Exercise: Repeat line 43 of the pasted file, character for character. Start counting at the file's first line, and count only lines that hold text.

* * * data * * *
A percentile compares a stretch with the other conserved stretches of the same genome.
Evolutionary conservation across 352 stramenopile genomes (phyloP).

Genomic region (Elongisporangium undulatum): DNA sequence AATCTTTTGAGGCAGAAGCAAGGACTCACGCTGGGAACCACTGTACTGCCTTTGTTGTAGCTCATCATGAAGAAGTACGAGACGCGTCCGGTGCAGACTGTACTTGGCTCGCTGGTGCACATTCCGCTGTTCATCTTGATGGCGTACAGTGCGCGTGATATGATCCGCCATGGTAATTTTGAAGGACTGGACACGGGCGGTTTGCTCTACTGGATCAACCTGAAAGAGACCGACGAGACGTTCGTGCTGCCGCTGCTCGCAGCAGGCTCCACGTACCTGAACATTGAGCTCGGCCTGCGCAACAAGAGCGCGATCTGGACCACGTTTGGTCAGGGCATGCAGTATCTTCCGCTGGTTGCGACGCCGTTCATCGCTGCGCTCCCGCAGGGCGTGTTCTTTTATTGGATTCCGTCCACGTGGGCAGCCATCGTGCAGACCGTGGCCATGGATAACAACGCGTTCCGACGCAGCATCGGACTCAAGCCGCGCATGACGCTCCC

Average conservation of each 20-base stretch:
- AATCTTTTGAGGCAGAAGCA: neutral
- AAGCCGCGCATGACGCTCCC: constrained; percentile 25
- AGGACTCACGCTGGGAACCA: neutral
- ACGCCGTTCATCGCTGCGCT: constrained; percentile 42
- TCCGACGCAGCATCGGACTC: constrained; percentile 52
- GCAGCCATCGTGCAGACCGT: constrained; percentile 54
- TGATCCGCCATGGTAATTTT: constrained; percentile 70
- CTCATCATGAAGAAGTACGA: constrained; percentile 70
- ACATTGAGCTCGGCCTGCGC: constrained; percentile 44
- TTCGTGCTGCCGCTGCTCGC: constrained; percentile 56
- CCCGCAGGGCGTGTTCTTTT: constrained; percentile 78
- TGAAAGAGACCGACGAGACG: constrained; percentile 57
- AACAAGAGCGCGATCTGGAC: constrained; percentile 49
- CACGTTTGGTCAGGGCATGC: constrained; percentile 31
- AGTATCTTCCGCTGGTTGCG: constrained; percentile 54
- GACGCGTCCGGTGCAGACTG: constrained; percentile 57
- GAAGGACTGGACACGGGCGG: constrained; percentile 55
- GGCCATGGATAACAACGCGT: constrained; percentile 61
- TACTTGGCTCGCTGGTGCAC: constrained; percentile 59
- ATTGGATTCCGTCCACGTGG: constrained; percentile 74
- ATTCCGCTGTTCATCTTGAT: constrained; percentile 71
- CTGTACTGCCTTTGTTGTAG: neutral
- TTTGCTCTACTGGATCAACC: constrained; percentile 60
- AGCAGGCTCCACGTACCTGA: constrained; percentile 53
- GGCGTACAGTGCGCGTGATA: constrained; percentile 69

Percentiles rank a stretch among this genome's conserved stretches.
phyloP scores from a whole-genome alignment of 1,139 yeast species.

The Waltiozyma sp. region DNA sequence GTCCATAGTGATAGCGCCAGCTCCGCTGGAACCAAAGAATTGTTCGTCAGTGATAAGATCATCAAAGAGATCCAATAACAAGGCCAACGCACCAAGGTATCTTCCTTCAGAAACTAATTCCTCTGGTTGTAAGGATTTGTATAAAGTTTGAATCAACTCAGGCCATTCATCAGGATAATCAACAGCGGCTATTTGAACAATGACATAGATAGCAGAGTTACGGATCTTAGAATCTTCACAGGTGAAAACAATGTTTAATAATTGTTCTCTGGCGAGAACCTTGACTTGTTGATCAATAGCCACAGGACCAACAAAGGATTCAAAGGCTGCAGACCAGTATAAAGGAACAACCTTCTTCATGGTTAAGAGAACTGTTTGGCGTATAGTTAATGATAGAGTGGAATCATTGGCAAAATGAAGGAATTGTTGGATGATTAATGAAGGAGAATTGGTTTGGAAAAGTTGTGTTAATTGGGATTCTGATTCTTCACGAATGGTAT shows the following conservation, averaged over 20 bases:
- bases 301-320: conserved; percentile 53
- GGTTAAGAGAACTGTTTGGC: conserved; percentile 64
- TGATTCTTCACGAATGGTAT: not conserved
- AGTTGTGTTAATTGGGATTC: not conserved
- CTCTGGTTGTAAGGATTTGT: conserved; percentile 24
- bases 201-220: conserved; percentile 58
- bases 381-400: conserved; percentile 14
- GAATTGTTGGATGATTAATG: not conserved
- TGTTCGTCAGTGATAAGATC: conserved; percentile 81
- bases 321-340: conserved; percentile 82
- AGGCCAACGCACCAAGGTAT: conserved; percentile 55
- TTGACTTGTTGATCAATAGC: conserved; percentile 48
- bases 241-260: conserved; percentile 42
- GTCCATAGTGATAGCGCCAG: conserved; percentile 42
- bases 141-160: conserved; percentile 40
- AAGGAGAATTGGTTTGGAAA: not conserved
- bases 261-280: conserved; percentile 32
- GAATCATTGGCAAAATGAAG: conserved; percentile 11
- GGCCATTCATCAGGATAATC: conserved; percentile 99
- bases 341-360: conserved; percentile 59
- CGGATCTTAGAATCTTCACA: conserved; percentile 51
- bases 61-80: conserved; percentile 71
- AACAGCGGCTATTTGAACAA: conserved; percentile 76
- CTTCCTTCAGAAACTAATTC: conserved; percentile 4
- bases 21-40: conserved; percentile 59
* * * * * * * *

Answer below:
- AGGCCAACGCACCAAGGTAT: conserved; percentile 55